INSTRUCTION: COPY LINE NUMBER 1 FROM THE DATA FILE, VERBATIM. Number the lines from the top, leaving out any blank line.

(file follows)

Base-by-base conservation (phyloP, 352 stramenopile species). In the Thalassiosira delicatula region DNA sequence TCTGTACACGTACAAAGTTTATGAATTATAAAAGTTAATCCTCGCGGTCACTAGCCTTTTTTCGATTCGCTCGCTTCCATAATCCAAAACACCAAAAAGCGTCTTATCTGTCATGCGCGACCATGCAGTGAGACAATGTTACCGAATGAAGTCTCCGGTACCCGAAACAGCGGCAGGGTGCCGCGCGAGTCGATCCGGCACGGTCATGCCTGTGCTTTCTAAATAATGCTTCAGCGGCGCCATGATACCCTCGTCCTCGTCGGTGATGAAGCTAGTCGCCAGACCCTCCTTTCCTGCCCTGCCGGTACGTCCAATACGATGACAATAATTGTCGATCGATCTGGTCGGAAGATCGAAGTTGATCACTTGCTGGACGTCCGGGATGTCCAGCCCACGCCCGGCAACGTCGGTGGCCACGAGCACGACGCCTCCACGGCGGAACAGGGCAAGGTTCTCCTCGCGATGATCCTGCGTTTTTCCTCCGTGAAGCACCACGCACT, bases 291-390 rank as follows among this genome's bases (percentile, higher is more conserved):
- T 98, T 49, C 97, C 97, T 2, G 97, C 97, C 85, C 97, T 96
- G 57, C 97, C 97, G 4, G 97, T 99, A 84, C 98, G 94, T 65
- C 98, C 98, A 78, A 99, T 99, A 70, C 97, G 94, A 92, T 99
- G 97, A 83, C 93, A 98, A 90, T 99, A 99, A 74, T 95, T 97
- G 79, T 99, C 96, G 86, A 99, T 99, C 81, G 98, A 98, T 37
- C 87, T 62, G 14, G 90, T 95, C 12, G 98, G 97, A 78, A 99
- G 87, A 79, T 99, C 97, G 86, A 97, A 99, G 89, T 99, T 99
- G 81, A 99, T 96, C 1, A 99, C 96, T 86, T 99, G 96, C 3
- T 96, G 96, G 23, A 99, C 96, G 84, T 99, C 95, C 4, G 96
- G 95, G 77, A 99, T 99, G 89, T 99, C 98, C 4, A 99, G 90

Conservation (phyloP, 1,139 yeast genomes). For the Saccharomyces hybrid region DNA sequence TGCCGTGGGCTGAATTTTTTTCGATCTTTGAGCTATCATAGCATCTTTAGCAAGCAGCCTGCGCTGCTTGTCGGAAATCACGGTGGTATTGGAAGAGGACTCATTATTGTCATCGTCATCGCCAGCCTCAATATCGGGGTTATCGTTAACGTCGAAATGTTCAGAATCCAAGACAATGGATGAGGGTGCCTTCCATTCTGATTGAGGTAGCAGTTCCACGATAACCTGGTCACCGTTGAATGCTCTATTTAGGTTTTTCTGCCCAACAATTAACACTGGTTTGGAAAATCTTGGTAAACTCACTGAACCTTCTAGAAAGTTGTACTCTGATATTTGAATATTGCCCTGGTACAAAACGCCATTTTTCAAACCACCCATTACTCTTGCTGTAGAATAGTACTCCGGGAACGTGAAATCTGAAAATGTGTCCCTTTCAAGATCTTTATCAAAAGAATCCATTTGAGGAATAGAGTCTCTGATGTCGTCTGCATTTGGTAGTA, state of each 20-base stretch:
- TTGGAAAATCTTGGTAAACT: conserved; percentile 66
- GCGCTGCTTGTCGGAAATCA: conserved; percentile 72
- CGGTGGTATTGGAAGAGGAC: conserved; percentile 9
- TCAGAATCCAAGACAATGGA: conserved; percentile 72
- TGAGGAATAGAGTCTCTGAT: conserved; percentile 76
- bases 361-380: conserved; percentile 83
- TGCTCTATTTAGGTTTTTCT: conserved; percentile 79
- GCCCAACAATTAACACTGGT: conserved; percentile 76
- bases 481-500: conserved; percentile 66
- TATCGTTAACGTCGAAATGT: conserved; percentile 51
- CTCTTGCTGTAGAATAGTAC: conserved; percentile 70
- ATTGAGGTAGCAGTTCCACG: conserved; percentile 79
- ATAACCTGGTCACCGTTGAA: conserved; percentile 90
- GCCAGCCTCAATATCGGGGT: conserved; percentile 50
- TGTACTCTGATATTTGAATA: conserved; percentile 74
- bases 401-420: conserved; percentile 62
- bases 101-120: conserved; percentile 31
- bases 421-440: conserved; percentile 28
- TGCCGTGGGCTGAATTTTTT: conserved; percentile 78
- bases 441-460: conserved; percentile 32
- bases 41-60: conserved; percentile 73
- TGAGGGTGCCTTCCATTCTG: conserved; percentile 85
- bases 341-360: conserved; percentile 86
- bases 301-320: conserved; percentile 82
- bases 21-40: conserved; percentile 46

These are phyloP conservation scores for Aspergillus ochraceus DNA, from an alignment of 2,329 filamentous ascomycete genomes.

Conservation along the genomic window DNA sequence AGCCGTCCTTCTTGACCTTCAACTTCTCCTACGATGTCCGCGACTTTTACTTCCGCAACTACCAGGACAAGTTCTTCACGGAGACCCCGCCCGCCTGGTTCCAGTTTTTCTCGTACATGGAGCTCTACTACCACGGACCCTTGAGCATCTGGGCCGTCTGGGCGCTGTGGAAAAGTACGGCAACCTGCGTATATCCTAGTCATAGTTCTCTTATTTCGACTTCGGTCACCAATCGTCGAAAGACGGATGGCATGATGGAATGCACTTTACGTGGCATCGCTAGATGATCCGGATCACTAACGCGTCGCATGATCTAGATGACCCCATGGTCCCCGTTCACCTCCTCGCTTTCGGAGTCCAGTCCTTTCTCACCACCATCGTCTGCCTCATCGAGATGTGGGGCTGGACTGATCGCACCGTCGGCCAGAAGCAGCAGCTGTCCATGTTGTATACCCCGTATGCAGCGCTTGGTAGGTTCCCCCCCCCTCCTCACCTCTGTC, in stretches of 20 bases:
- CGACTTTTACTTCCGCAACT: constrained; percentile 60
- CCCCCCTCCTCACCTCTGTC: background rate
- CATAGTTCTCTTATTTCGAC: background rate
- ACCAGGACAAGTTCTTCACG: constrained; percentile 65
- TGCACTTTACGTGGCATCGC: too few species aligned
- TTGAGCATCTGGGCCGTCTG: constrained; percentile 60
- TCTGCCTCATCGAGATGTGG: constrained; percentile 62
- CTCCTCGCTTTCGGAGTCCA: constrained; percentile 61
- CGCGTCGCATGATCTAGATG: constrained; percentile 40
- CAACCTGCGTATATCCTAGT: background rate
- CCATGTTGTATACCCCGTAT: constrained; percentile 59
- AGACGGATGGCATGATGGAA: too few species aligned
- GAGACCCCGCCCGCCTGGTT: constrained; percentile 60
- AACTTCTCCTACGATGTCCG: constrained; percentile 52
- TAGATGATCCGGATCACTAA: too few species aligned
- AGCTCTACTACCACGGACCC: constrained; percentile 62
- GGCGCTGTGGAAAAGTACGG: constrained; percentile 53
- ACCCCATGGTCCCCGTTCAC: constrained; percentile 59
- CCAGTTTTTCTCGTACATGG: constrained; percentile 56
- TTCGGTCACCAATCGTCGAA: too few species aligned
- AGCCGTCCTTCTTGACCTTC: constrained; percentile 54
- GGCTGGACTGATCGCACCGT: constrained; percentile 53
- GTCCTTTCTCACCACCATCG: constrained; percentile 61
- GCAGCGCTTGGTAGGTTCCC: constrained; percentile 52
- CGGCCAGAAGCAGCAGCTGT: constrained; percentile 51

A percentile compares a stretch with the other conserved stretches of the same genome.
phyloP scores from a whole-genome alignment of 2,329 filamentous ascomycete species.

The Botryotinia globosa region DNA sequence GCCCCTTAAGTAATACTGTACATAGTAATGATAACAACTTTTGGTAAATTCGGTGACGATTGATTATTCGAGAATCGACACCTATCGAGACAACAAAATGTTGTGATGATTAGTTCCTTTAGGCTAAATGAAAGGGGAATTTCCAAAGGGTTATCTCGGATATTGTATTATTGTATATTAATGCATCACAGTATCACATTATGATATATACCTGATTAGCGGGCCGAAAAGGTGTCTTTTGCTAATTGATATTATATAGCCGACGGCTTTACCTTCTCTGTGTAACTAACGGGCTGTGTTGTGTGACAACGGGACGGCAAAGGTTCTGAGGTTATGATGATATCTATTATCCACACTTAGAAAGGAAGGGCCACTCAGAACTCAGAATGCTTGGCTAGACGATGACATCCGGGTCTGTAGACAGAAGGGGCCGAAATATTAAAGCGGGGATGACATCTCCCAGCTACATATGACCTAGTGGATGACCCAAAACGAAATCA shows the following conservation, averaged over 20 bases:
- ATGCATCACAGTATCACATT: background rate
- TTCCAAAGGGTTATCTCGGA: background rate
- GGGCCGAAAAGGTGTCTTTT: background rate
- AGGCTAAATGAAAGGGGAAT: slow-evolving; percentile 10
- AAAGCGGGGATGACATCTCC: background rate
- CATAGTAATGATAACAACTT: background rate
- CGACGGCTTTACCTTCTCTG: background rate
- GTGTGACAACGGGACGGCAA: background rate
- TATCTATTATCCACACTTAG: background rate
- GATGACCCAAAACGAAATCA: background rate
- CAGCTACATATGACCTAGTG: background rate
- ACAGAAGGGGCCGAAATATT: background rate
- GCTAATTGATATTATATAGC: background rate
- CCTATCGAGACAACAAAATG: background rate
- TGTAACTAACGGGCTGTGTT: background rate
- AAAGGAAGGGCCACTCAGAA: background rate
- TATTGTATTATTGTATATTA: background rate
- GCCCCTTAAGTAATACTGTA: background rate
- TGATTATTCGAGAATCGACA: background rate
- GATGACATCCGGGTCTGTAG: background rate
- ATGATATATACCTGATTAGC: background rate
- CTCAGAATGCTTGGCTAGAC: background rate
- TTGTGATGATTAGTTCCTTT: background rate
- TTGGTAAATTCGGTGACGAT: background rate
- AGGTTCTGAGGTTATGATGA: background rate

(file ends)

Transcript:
Base-by-base conservation (phyloP, 352 stramenopile species). In the Thalassiosira delicatula region DNA sequence TCTGTACACGTACAAAGTTTATGAATTATAAAAGTTAATCCTCGCGGTCACTAGCCTTTTTTCGATTCGCTCGCTTCCATAATCCAAAACACCAAAAAGCGTCTTATCTGTCATGCGCGACCATGCAGTGAGACAATGTTACCGAATGAAGTCTCCGGTACCCGAAACAGCGGCAGGGTGCCGCGCGAGTCGATCCGGCACGGTCATGCCTGTGCTTTCTAAATAATGCTTCAGCGGCGCCATGATACCCTCGTCCTCGTCGGTGATGAAGCTAGTCGCCAGACCCTCCTTTCCTGCCCTGCCGGTACGTCCAATACGATGACAATAATTGTCGATCGATCTGGTCGGAAGATCGAAGTTGATCACTTGCTGGACGTCCGGGATGTCCAGCCCACGCCCGGCAACGTCGGTGGCCACGAGCACGACGCCTCCACGGCGGAACAGGGCAAGGTTCTCCTCGCGATGATCCTGCGTTTTTCCTCCGTGAAGCACCACGCACT, bases 291-390 rank as follows among this genome's bases (percentile, higher is more conserved):